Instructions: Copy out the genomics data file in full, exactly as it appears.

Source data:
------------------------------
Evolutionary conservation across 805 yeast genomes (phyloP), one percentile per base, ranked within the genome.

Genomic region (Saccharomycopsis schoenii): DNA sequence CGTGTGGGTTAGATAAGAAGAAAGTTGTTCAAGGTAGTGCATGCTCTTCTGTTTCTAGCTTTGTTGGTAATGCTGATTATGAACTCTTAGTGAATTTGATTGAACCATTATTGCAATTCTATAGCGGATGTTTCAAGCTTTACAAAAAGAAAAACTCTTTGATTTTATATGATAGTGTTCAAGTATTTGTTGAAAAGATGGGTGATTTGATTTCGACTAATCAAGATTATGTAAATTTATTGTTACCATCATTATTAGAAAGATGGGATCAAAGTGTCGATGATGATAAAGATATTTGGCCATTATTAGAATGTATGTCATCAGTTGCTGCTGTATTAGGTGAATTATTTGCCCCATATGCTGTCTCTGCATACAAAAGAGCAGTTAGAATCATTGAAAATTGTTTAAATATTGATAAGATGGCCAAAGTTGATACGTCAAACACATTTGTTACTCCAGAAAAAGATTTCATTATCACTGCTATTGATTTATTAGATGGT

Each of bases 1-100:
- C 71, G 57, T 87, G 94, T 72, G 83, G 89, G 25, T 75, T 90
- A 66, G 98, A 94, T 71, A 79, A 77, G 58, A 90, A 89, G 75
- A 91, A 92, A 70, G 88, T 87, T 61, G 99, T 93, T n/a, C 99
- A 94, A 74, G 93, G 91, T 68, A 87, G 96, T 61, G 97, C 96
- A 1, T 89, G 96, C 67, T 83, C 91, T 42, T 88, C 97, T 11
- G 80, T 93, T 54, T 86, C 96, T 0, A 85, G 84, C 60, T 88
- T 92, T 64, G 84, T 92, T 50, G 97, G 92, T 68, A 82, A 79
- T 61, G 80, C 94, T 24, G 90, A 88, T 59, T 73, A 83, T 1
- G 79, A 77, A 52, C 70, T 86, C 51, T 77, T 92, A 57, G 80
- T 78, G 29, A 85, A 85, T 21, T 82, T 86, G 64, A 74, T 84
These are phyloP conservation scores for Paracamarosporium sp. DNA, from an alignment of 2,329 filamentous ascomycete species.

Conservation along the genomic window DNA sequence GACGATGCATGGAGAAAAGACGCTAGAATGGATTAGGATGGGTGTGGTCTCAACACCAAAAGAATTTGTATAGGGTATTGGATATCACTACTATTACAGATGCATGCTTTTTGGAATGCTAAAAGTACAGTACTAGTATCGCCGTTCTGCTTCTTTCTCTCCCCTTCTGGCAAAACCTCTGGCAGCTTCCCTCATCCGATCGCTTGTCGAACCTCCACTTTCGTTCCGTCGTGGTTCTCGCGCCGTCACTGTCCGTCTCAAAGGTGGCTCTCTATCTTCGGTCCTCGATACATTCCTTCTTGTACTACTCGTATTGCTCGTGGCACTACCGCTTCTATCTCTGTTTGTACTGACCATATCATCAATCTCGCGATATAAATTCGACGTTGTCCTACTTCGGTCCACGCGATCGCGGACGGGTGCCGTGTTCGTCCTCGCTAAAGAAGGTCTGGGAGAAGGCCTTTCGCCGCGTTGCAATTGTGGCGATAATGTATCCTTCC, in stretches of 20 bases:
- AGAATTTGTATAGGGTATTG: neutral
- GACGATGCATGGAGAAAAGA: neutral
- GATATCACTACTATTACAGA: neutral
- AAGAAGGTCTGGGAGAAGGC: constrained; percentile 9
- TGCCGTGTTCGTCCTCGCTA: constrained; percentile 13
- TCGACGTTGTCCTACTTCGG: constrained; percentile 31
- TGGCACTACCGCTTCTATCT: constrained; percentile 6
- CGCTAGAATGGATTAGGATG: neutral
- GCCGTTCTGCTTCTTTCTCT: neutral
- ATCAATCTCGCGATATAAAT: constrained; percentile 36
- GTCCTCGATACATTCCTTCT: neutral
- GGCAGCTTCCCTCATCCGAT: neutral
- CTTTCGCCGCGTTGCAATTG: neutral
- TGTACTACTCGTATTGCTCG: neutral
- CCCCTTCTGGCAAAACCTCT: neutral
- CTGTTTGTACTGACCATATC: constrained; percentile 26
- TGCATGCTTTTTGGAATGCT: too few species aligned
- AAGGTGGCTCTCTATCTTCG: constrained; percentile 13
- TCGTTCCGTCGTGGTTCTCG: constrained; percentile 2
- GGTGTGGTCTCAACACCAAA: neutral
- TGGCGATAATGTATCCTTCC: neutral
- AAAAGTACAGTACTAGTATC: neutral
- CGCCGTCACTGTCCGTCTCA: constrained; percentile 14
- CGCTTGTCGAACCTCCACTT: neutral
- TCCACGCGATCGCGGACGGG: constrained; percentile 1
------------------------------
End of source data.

Evolutionary conservation across 805 yeast genomes (phyloP), one percentile per base, ranked within the genome.

Genomic region (Saccharomycopsis schoenii): DNA sequence CGTGTGGGTTAGATAAGAAGAAAGTTGTTCAAGGTAGTGCATGCTCTTCTGTTTCTAGCTTTGTTGGTAATGCTGATTATGAACTCTTAGTGAATTTGATTGAACCATTATTGCAATTCTATAGCGGATGTTTCAAGCTTTACAAAAAGAAAAACTCTTTGATTTTATATGATAGTGTTCAAGTATTTGTTGAAAAGATGGGTGATTTGATTTCGACTAATCAAGATTATGTAAATTTATTGTTACCATCATTATTAGAAAGATGGGATCAAAGTGTCGATGATGATAAAGATATTTGGCCATTATTAGAATGTATGTCATCAGTTGCTGCTGTATTAGGTGAATTATTTGCCCCATATGCTGTCTCTGCATACAAAAGAGCAGTTAGAATCATTGAAAATTGTTTAAATATTGATAAGATGGCCAAAGTTGATACGTCAAACACATTTGTTACTCCAGAAAAAGATTTCATTATCACTGCTATTGATTTATTAGATGGT

Each of bases 1-100:
- C 71, G 57, T 87, G 94, T 72, G 83, G 89, G 25, T 75, T 90
- A 66, G 98, A 94, T 71, A 79, A 77, G 58, A 90, A 89, G 75
- A 91, A 92, A 70, G 88, T 87, T 61, G 99, T 93, T n/a, C 99
- A 94, A 74, G 93, G 91, T 68, A 87, G 96, T 61, G 97, C 96
- A 1, T 89, G 96, C 67, T 83, C 91, T 42, T 88, C 97, T 11
- G 80, T 93, T 54, T 86, C 96, T 0, A 85, G 84, C 60, T 88
- T 92, T 64, G 84, T 92, T 50, G 97, G 92, T 68, A 82, A 79
- T 61, G 80, C 94, T 24, G 90, A 88, T 59, T 73, A 83, T 1
- G 79, A 77, A 52, C 70, T 86, C 51, T 77, T 92, A 57, G 80
- T 78, G 29, A 85, A 85, T 21, T 82, T 86, G 64, A 74, T 84
These are phyloP conservation scores for Paracamarosporium sp. DNA, from an alignment of 2,329 filamentous ascomycete species.

Conservation along the genomic window DNA sequence GACGATGCATGGAGAAAAGACGCTAGAATGGATTAGGATGGGTGTGGTCTCAACACCAAAAGAATTTGTATAGGGTATTGGATATCACTACTATTACAGATGCATGCTTTTTGGAATGCTAAAAGTACAGTACTAGTATCGCCGTTCTGCTTCTTTCTCTCCCCTTCTGGCAAAACCTCTGGCAGCTTCCCTCATCCGATCGCTTGTCGAACCTCCACTTTCGTTCCGTCGTGGTTCTCGCGCCGTCACTGTCCGTCTCAAAGGTGGCTCTCTATCTTCGGTCCTCGATACATTCCTTCTTGTACTACTCGTATTGCTCGTGGCACTACCGCTTCTATCTCTGTTTGTACTGACCATATCATCAATCTCGCGATATAAATTCGACGTTGTCCTACTTCGGTCCACGCGATCGCGGACGGGTGCCGTGTTCGTCCTCGCTAAAGAAGGTCTGGGAGAAGGCCTTTCGCCGCGTTGCAATTGTGGCGATAATGTATCCTTCC, in stretches of 20 bases:
- AGAATTTGTATAGGGTATTG: neutral
- GACGATGCATGGAGAAAAGA: neutral
- GATATCACTACTATTACAGA: neutral
- AAGAAGGTCTGGGAGAAGGC: constrained; percentile 9
- TGCCGTGTTCGTCCTCGCTA: constrained; percentile 13
- TCGACGTTGTCCTACTTCGG: constrained; percentile 31
- TGGCACTACCGCTTCTATCT: constrained; percentile 6
- CGCTAGAATGGATTAGGATG: neutral
- GCCGTTCTGCTTCTTTCTCT: neutral
- ATCAATCTCGCGATATAAAT: constrained; percentile 36
- GTCCTCGATACATTCCTTCT: neutral
- GGCAGCTTCCCTCATCCGAT: neutral
- CTTTCGCCGCGTTGCAATTG: neutral
- TGTACTACTCGTATTGCTCG: neutral
- CCCCTTCTGGCAAAACCTCT: neutral
- CTGTTTGTACTGACCATATC: constrained; percentile 26
- TGCATGCTTTTTGGAATGCT: too few species aligned
- AAGGTGGCTCTCTATCTTCG: constrained; percentile 13
- TCGTTCCGTCGTGGTTCTCG: constrained; percentile 2
- GGTGTGGTCTCAACACCAAA: neutral
- TGGCGATAATGTATCCTTCC: neutral
- AAAAGTACAGTACTAGTATC: neutral
- CGCCGTCACTGTCCGTCTCA: constrained; percentile 14
- CGCTTGTCGAACCTCCACTT: neutral
- TCCACGCGATCGCGGACGGG: constrained; percentile 1